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Mechanical Spring Representation

Mechanical Spring Representation

(OP)
I'm running up against a wall in specifying the standards for information that needs to be included on an engineering drawing of a spring. So I thought I'd ask the experts. I have done a search and checked the FAQs, but I haven't found anything yet. ANSI Y14.13M used to be the standard, but it was rescinded. Is it MIL STD 29A? Surely I'm missing something obvious.

Dan

www.eltronresearch.com
Dan's Blog

RE: Mechanical Spring Representation

hi
Check this link and go to page 4 it shows you how and what to specify for a compression spring:-

http://leespring.biz/downloads/uk/leespring_enggui...

“Do not worry about your problems with mathematics, I assure you mine are far greater.” Albert Einstein

RE: Mechanical Spring Representation

I am not familiar with a standard for specifying a spring. But MIL-STD-29A gives what is necessary to include in the drawing. However, remember to ask only for what is necessary and give the spring manufacturer the maximum allowed freedom to "play" with free length and outside/inside diameter, meaning the largest tolerances you can allow. However, wire diameter which dictates the spring wire strength should be strictly defined. Remember, that spring is coiled and not machined therefore, allow a +/-10% tolerance for the spring force at a specified compressed length/s.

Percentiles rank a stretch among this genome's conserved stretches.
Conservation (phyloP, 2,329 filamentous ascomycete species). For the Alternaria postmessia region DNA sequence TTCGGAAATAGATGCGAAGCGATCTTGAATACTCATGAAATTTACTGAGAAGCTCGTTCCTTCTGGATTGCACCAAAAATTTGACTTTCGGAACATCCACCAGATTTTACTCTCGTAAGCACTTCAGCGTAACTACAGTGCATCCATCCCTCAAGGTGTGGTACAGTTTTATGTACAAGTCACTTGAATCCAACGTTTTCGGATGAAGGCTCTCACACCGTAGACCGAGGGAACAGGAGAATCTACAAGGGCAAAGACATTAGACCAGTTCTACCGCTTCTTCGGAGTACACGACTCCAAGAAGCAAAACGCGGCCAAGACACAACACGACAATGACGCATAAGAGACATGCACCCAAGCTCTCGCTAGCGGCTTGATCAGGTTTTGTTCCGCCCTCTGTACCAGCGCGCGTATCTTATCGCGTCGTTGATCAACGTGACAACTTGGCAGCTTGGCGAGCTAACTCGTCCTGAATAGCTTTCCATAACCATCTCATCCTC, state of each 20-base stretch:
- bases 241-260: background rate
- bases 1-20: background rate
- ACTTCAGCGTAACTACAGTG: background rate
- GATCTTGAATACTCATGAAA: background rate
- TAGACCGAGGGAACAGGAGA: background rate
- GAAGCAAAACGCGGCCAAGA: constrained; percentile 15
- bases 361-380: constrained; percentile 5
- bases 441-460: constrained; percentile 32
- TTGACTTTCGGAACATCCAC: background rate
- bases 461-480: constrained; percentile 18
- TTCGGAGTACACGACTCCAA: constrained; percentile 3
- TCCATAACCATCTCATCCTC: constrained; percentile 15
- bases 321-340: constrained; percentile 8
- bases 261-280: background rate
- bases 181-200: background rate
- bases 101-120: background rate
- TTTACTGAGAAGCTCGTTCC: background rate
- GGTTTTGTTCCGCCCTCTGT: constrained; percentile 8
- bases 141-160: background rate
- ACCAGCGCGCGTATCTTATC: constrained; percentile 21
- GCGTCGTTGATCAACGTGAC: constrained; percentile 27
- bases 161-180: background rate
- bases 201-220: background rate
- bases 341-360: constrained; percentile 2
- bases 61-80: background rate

RE: Mechanical Spring Representation

(OP)
Thanks, fellas. That's what I thought. I'll just cherry pick the pertinent information from old standards for what I want to see on drawings. Why did ANSI drop the spring standard, I wonder?

Dan

www.eltronresearch.com
Dan's Blog

RE: Mechanical Spring Representation

Hi Eltron

You're very welcome.

“Do not worry about your problems with mathematics, I assure you mine are far greater.” Albert Einstein

RE: Mechanical Spring Representation

What information you include will depend on the type of drawing format and how the spring is procured. For example, a spring manufactured to your specific requirements by a qualified/approved vendor would require a source control drawing (SCD), which can be quite detailed. A spring that can be purchased as is from a list of approved sources would require a vendor item control drawing. A spring that is purchased as is from a vendor and then modified in some way for your application would require an altered item drawing.

If you intend to purchase a custom spring using a SCD, work with your vendor to ensure they are comfortable with everything specified on your drawing before releasing it. But also make sure your final SCD explicitly defines every detail so there is no confusion over the finished product your vendor needs to deliver.

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